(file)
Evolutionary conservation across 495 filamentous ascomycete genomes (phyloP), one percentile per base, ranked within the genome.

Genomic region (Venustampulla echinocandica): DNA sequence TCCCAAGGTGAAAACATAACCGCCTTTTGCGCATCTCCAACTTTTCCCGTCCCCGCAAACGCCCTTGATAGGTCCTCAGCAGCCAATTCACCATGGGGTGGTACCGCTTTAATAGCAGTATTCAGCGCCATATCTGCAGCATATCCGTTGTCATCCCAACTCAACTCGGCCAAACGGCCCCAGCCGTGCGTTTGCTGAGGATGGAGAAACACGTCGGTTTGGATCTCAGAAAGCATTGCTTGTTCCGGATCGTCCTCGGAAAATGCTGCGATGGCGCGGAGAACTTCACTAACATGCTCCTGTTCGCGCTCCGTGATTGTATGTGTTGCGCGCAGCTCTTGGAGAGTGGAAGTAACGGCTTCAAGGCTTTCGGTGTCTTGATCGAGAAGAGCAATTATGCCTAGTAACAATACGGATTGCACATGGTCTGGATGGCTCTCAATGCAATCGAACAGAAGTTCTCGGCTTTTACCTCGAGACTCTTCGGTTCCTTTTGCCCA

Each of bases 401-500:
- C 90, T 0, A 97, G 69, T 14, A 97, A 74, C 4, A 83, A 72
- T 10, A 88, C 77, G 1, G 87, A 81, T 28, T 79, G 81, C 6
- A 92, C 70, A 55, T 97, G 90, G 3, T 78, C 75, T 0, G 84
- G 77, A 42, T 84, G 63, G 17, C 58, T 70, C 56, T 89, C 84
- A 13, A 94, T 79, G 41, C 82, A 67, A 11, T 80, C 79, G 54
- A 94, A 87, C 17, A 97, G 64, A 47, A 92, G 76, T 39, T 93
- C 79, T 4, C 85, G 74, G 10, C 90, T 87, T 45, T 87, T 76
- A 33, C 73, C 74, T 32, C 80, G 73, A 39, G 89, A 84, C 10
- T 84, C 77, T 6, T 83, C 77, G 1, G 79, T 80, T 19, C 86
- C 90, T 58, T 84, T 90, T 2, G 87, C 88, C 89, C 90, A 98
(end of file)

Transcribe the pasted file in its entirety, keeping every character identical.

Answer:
Evolutionary conservation across 495 filamentous ascomycete genomes (phyloP), one percentile per base, ranked within the genome.

Genomic region (Venustampulla echinocandica): DNA sequence TCCCAAGGTGAAAACATAACCGCCTTTTGCGCATCTCCAACTTTTCCCGTCCCCGCAAACGCCCTTGATAGGTCCTCAGCAGCCAATTCACCATGGGGTGGTACCGCTTTAATAGCAGTATTCAGCGCCATATCTGCAGCATATCCGTTGTCATCCCAACTCAACTCGGCCAAACGGCCCCAGCCGTGCGTTTGCTGAGGATGGAGAAACACGTCGGTTTGGATCTCAGAAAGCATTGCTTGTTCCGGATCGTCCTCGGAAAATGCTGCGATGGCGCGGAGAACTTCACTAACATGCTCCTGTTCGCGCTCCGTGATTGTATGTGTTGCGCGCAGCTCTTGGAGAGTGGAAGTAACGGCTTCAAGGCTTTCGGTGTCTTGATCGAGAAGAGCAATTATGCCTAGTAACAATACGGATTGCACATGGTCTGGATGGCTCTCAATGCAATCGAACAGAAGTTCTCGGCTTTTACCTCGAGACTCTTCGGTTCCTTTTGCCCA

Each of bases 401-500:
- C 90, T 0, A 97, G 69, T 14, A 97, A 74, C 4, A 83, A 72
- T 10, A 88, C 77, G 1, G 87, A 81, T 28, T 79, G 81, C 6
- A 92, C 70, A 55, T 97, G 90, G 3, T 78, C 75, T 0, G 84
- G 77, A 42, T 84, G 63, G 17, C 58, T 70, C 56, T 89, C 84
- A 13, A 94, T 79, G 41, C 82, A 67, A 11, T 80, C 79, G 54
- A 94, A 87, C 17, A 97, G 64, A 47, A 92, G 76, T 39, T 93
- C 79, T 4, C 85, G 74, G 10, C 90, T 87, T 45, T 87, T 76
- A 33, C 73, C 74, T 32, C 80, G 73, A 39, G 89, A 84, C 10
- T 84, C 77, T 6, T 83, C 77, G 1, G 79, T 80, T 19, C 86
- C 90, T 58, T 84, T 90, T 2, G 87, C 88, C 89, C 90, A 98